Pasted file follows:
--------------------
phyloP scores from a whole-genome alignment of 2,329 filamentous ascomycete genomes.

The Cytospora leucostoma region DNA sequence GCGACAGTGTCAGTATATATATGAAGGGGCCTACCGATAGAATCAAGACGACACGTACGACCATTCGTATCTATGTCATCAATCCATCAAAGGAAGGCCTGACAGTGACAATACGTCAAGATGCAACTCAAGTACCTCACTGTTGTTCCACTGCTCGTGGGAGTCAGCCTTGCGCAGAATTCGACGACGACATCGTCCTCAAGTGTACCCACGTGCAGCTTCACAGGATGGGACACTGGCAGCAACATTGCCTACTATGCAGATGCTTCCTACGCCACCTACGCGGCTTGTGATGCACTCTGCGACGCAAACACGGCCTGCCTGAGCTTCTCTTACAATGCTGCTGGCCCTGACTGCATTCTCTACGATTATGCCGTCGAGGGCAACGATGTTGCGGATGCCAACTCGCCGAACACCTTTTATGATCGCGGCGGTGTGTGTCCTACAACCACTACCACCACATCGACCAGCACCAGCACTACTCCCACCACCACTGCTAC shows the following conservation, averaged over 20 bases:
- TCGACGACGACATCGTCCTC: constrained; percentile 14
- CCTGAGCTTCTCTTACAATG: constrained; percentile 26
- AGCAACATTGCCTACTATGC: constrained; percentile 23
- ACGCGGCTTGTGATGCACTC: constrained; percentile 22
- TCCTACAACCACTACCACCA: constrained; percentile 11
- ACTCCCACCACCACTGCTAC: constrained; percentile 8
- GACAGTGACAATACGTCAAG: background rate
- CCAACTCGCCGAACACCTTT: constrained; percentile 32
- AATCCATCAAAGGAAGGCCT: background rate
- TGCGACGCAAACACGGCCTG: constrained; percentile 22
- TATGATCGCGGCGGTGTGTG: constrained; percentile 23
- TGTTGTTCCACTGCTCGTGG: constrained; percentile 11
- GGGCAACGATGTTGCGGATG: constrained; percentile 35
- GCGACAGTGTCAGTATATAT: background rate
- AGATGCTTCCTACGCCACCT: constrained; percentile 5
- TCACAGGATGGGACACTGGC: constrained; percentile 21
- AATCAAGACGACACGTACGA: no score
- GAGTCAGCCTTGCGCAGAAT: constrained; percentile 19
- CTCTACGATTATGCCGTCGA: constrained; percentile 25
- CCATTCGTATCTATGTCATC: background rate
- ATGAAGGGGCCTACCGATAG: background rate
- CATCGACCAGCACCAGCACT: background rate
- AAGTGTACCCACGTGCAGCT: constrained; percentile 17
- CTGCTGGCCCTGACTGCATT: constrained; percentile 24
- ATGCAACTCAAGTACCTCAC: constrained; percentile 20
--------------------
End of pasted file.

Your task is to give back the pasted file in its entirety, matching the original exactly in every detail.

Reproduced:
phyloP scores from a whole-genome alignment of 2,329 filamentous ascomycete genomes.

The Cytospora leucostoma region DNA sequence GCGACAGTGTCAGTATATATATGAAGGGGCCTACCGATAGAATCAAGACGACACGTACGACCATTCGTATCTATGTCATCAATCCATCAAAGGAAGGCCTGACAGTGACAATACGTCAAGATGCAACTCAAGTACCTCACTGTTGTTCCACTGCTCGTGGGAGTCAGCCTTGCGCAGAATTCGACGACGACATCGTCCTCAAGTGTACCCACGTGCAGCTTCACAGGATGGGACACTGGCAGCAACATTGCCTACTATGCAGATGCTTCCTACGCCACCTACGCGGCTTGTGATGCACTCTGCGACGCAAACACGGCCTGCCTGAGCTTCTCTTACAATGCTGCTGGCCCTGACTGCATTCTCTACGATTATGCCGTCGAGGGCAACGATGTTGCGGATGCCAACTCGCCGAACACCTTTTATGATCGCGGCGGTGTGTGTCCTACAACCACTACCACCACATCGACCAGCACCAGCACTACTCCCACCACCACTGCTAC shows the following conservation, averaged over 20 bases:
- TCGACGACGACATCGTCCTC: constrained; percentile 14
- CCTGAGCTTCTCTTACAATG: constrained; percentile 26
- AGCAACATTGCCTACTATGC: constrained; percentile 23
- ACGCGGCTTGTGATGCACTC: constrained; percentile 22
- TCCTACAACCACTACCACCA: constrained; percentile 11
- ACTCCCACCACCACTGCTAC: constrained; percentile 8
- GACAGTGACAATACGTCAAG: background rate
- CCAACTCGCCGAACACCTTT: constrained; percentile 32
- AATCCATCAAAGGAAGGCCT: background rate
- TGCGACGCAAACACGGCCTG: constrained; percentile 22
- TATGATCGCGGCGGTGTGTG: constrained; percentile 23
- TGTTGTTCCACTGCTCGTGG: constrained; percentile 11
- GGGCAACGATGTTGCGGATG: constrained; percentile 35
- GCGACAGTGTCAGTATATAT: background rate
- AGATGCTTCCTACGCCACCT: constrained; percentile 5
- TCACAGGATGGGACACTGGC: constrained; percentile 21
- AATCAAGACGACACGTACGA: no score
- GAGTCAGCCTTGCGCAGAAT: constrained; percentile 19
- CTCTACGATTATGCCGTCGA: constrained; percentile 25
- CCATTCGTATCTATGTCATC: background rate
- ATGAAGGGGCCTACCGATAG: background rate
- CATCGACCAGCACCAGCACT: background rate
- AAGTGTACCCACGTGCAGCT: constrained; percentile 17
- CTGCTGGCCCTGACTGCATT: constrained; percentile 24
- ATGCAACTCAAGTACCTCAC: constrained; percentile 20